Updated: March 25, 2020 05:22 AM GMT
Soldiers from the Taiwanese military's chemical units take part in a drill organised by the New Taipei City government to prevent the spread of the coronavirus in Xindian district on March 14. (Photo: Sam Yeh/AFP)
Taiwan and Italy reported their first Covid-19 cases 10 days apart. But they wrote two different stories for the world to learn from.
With close economic and cultural ties to China, Taiwan has recorded just 215 cases and two deaths. Across the world in Europe, Italy has reported 69,176 cases and 6,820 deaths, with a world-leading fatality rate of more than 9 percent.
The Italian scenario is the most devastating in the entire world. Last week its death toll overtook China, where the virus first appeared in Wuhan in late December. China has officially reported only 3,281 deaths.
The pattern of an exponential explosion in the number of Covid-19 cases, after weeks of government inaction, has been repeated across Western countries such as Spain, France, Germany, the UK and the US.
Although not a member of the World Health Organization (WHO) due to pressure from Beijing, Taiwan has successfully contained the contagion despite its proximity to China, the epicenter of the outbreak.
About 400,000 of Taiwan's 23 million citizens live and work in mainland China. At the narrowest point, the Taiwan Strait between the island and mainland China is just 130 kilometers. It made Taiwan an ideal candidate for contracting the new coronavirus from China. But it did not happen.
In early February, Taiwan put in place border restrictions and an efficient screening and tracing system. Beginning Feb. 6, Taiwan banned the entry of anyone who had been in China or Hong Kong during the previous 14 days.
The Taiwan government made sure those under self-quarantine followed medical directions by monitoring them via GPS on phones and messaging systems, with police keeping a close tab on those who left their apartments.
It also quarantined foreign nationals. At the start of this month, the New Taipei City government imposed a maximum fine on a man who arrived from mainland China, refused to quarantine, boarded a high-speed train and then tried to catch a plane off the island.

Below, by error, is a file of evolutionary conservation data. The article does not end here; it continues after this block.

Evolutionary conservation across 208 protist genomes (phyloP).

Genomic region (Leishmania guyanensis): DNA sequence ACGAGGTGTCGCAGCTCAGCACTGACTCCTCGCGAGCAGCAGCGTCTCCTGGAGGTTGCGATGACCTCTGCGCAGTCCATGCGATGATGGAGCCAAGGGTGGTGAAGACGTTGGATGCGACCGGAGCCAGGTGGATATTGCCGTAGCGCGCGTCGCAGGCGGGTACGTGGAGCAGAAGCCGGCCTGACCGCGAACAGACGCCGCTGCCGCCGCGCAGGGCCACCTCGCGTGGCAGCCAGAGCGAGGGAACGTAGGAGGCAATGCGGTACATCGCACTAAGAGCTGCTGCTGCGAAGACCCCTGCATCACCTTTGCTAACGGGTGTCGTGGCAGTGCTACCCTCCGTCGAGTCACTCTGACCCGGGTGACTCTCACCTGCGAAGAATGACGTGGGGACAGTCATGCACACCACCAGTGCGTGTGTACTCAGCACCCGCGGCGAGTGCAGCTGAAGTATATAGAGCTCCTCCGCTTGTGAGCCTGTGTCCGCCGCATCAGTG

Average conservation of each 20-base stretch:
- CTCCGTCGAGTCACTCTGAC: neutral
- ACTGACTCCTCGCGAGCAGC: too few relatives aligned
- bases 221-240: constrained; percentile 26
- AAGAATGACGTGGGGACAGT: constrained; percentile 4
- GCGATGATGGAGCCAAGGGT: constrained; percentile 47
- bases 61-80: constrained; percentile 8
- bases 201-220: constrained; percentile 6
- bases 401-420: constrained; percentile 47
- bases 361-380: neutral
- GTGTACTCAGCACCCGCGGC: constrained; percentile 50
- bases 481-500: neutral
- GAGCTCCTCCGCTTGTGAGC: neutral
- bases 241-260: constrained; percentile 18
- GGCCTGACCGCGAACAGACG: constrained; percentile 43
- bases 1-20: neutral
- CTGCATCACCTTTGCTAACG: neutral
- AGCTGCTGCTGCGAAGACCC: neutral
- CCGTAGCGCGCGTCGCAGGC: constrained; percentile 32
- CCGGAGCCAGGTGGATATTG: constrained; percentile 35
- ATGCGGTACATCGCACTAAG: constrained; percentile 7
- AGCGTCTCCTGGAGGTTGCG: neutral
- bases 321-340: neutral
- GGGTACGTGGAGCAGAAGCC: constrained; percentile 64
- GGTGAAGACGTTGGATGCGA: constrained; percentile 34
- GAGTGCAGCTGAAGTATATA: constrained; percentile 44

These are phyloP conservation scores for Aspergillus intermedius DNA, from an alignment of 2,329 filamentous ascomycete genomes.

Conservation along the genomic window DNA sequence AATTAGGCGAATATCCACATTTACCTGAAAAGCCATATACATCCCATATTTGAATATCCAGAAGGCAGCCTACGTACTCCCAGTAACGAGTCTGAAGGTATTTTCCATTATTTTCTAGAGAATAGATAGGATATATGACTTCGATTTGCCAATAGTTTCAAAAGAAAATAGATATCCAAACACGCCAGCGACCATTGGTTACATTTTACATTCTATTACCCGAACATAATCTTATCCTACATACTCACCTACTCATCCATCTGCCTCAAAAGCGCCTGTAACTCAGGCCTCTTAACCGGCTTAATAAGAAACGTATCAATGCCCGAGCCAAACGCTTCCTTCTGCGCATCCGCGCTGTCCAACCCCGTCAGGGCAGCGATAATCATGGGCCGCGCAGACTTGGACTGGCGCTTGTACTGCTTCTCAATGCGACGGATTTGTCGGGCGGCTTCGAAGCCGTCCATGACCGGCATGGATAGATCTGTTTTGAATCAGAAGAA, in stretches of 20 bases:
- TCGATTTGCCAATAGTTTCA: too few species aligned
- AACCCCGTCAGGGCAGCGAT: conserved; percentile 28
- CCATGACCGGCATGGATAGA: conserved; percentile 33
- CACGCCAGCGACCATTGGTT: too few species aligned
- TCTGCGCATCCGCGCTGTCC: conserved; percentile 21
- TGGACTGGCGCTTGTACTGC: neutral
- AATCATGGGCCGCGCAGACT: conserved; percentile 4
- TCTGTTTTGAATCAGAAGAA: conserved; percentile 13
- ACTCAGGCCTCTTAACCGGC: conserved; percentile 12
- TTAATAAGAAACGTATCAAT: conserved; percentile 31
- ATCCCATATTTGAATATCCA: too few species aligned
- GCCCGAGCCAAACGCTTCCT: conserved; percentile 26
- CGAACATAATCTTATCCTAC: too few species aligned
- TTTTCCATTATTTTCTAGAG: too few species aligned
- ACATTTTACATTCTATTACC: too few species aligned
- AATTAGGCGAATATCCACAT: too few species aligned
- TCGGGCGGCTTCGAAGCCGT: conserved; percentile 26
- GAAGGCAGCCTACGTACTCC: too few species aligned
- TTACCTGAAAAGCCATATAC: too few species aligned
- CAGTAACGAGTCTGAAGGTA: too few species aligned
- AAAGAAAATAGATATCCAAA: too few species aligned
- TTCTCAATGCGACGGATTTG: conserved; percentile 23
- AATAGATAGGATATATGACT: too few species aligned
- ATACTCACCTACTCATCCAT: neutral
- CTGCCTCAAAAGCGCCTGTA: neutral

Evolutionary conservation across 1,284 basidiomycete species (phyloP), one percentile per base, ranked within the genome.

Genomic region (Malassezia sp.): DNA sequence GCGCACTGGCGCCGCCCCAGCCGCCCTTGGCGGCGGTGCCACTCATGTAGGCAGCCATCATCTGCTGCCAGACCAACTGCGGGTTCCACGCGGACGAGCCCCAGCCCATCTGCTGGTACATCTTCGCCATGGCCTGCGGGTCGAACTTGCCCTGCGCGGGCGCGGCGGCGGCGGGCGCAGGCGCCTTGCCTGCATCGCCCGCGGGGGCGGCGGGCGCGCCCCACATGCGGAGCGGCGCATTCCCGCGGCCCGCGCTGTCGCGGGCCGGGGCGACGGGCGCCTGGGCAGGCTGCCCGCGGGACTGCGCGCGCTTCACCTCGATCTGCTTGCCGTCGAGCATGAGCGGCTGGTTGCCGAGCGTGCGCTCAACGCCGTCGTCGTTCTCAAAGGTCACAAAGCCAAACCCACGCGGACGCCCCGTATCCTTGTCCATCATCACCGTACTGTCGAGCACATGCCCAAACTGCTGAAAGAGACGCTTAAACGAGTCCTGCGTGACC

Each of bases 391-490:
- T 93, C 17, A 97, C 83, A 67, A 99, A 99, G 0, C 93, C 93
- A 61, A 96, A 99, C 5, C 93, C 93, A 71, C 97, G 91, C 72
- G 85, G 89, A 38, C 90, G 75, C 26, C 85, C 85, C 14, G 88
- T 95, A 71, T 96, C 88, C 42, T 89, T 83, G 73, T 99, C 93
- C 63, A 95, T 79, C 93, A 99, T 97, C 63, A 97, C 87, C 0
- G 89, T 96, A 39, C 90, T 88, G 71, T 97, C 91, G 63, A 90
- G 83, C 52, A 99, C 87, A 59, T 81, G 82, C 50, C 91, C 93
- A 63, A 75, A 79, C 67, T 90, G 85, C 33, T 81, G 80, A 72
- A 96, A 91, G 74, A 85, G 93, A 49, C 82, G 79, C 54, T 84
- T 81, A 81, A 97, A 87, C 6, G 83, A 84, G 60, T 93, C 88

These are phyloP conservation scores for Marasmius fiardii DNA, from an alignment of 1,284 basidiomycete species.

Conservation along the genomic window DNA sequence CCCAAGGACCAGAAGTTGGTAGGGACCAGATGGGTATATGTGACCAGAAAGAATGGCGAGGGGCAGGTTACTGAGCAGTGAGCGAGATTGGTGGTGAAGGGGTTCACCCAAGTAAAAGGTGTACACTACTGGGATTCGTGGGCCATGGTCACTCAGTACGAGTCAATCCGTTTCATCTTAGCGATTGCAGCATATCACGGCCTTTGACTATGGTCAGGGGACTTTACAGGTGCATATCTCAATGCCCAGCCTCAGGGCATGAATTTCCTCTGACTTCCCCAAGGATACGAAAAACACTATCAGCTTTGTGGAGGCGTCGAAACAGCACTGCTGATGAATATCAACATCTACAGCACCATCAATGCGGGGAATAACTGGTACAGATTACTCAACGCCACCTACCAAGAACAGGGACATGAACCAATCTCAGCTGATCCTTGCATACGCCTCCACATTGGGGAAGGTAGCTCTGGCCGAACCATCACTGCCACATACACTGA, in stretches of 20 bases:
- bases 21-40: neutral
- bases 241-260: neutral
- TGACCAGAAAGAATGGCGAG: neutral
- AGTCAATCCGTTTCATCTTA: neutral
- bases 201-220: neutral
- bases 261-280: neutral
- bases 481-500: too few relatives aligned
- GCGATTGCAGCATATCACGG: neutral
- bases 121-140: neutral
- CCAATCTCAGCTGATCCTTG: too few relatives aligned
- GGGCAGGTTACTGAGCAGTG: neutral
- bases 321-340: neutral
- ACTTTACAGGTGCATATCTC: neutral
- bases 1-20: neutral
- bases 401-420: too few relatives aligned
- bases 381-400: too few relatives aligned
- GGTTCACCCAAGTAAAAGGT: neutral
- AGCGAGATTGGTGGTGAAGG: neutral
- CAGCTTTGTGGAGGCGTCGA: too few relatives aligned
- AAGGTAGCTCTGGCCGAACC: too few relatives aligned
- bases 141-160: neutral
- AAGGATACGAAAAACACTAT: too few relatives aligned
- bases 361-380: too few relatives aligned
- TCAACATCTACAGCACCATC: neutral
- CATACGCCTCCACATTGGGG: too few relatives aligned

Police officers caught up with him at a nightclub in Taipei and asked him to cough up a US$33,000 fine. By March 19, the travel ban was extended to all foreigners without Taiwanese residence certification.
Blessing in disguise
Taiwan, under its new President Tsai Ing-wen, activated its Central Epidemic Command Center (CECC) in the second week of January, with the minister of health as its commander, and set aside US$2 billion to deal with the crisis.
In the following weeks, the CECC introduced scores of measures to prevent the epidemic from spreading. These included the screening of incoming travelers for fever and implementing a system of rationing face masks to avoid hoarding while neighboring countries were reporting panic buying of masks.
After President Tsai's landslide re-election in January, China refused to airlift more than 500 Taiwanese people stuck in the central province of Hubei, where the fatal virus first surfaced in late December.
Beijing's intransigence was attributed to its arrogance that it did not want a "renegade Taiwan" to act as an independent nation by airlifting its people at the time of a crisis. The stubbornness of China was a blessing in disguise for Taiwan as less affected people reached its shores from Wuhan. However, they were airlifted in early March.
Taiwan's preparedness comes from the lessons learned during the severe acute respiratory syndrome (SARS) epidemic which claimed 71 deaths in the country in 2003. During the initial days of SARS, the lack of a centralized decision-making body hampered efforts. It forced Taiwan to set up the CECC later that year to coordinate action across government departments.
Taiwan's Vice President Chen Chien-Jen, a trained epidemiologist, helped the system to coordinate better after the Covid-19 outbreak. It started tracing passengers from Wuhan as soon as the outbreak hit the central Chinese city. Social distancing, ramped-up testing and contact tracing followed later.
Taiwan has arrested the spread of the virus by relying on its preparedness alongside technology and public transparency. The impressive levels of transparency and engagement stand in stark contrast to China's draconian and coercive measures and censorship.
Taiwan, officially called the Republic of China, has lodged appeals via WHO members to get access to WHO and other international agencies.
Is the world listening to Taiwan?
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